Art or Pornography?

Solemnly and slowly, a woman dons and sheds a furry exterior, which then turns into a dog that proceeds to walk away.

Conceptually, this illustration might seem like a commentary on gender, sexuality, women’s rights, or perhaps the true nature of humanity.

But the mural is located within a neighborhood in close proximity to a church, a mosque, and an elementary school, and so the illustration has potentially lost its meaning. All that seems to matter to some is the woman’s nudity. Pornography, people have called it. It’s considered inappropriate by others.

Take a moment to consider the advertisements we see around Atlanta. Now, let’s consider the common definition of pornography: that  which elicits sexual thoughts. Does an H&M billboard featuring a half-naked eighteen-year-old girl receive half as much outcry? No. Advertisements glamorizing alcohol consume the Atlanta skyline, and children observe these advertisements on a daily basis. As soon as an attention-grabbing mural is painted on neighborhood walls and not on a billboard, the context of the conversation changes.

The bottom line is that this mural does nothing to encourage sexual  thoughts. The “real” danger is in the fact that it encourages thought in general.  Thoughts about women, about sexuality, about natural and unnatural tendencies of mankind.

The news media seems to have sought out the controversy and turned it into a question of whether or not the mural is appropriate for our children, and therefore for our community. Local coverage of the event seems to have an “inappropriate until proven artful” perspective. No one seems to be stimulating a discussion as to why a nude woman has become inappropriate when it’s one of the most natural images in our lives.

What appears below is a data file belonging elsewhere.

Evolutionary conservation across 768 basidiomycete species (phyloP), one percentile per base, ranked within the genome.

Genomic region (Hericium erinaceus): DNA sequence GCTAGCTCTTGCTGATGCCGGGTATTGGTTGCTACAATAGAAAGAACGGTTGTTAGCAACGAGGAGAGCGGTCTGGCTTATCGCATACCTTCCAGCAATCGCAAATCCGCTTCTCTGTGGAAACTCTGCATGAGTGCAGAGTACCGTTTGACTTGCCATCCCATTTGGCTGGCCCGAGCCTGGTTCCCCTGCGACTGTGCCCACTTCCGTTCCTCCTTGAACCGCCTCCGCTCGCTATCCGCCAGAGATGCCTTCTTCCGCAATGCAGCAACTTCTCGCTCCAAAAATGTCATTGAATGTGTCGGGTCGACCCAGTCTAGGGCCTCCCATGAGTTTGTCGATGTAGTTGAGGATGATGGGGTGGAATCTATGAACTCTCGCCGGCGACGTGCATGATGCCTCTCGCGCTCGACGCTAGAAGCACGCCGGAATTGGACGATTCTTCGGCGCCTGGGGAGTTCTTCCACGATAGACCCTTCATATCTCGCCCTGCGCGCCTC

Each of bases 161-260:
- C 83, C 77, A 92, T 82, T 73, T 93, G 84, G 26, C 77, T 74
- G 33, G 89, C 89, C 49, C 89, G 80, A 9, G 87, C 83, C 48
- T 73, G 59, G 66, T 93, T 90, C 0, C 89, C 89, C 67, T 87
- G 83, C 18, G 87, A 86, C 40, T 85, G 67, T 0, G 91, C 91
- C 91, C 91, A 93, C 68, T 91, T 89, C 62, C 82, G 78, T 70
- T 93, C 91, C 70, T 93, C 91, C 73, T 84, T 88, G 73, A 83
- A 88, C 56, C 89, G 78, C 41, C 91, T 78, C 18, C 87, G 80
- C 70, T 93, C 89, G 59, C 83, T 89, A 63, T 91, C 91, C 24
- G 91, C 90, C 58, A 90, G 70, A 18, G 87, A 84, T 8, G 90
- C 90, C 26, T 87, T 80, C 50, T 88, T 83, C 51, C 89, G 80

The very fact that the female body has become a question of “appropriateness” in public art speaks volumes about the nature of our society today.

The very first forms of art and sculpture were those that hailed the human body as familiar, beautiful, and sacred. Fertility statues were created in homage to the sacred properties of the female anatomy. Now, we shun these aspects of ourselves in favor of  more conservative views on behavior.

These conservative views only serve to oppress  the most natural tendencies of humanity.  This oppression leads to cathartic behavior in which men and women alike furtively seek outlets for  their expression. We have so grown to overlook these subtle outlets in  entertainment and advertising that the half-naked young girl suddenly becomes acceptable, and the nude woman symbolically shedding her fur becomes unacceptable. In a complete cycle, the shame we are taught to have for our own sexuality leads us to judge others based on how they artfully express theirs.

Living Walls, the City Speaks, the organization that commissioned Hyuro to paint the mural, has a clear message: to enlighten people to their surroundings. Here, they have succeeded. Conversations like this must occur in order for us to truly recognize how we have changed over the centuries, to reflect on whether these changes were really for the best,  and to inspire ideas for change in the future.

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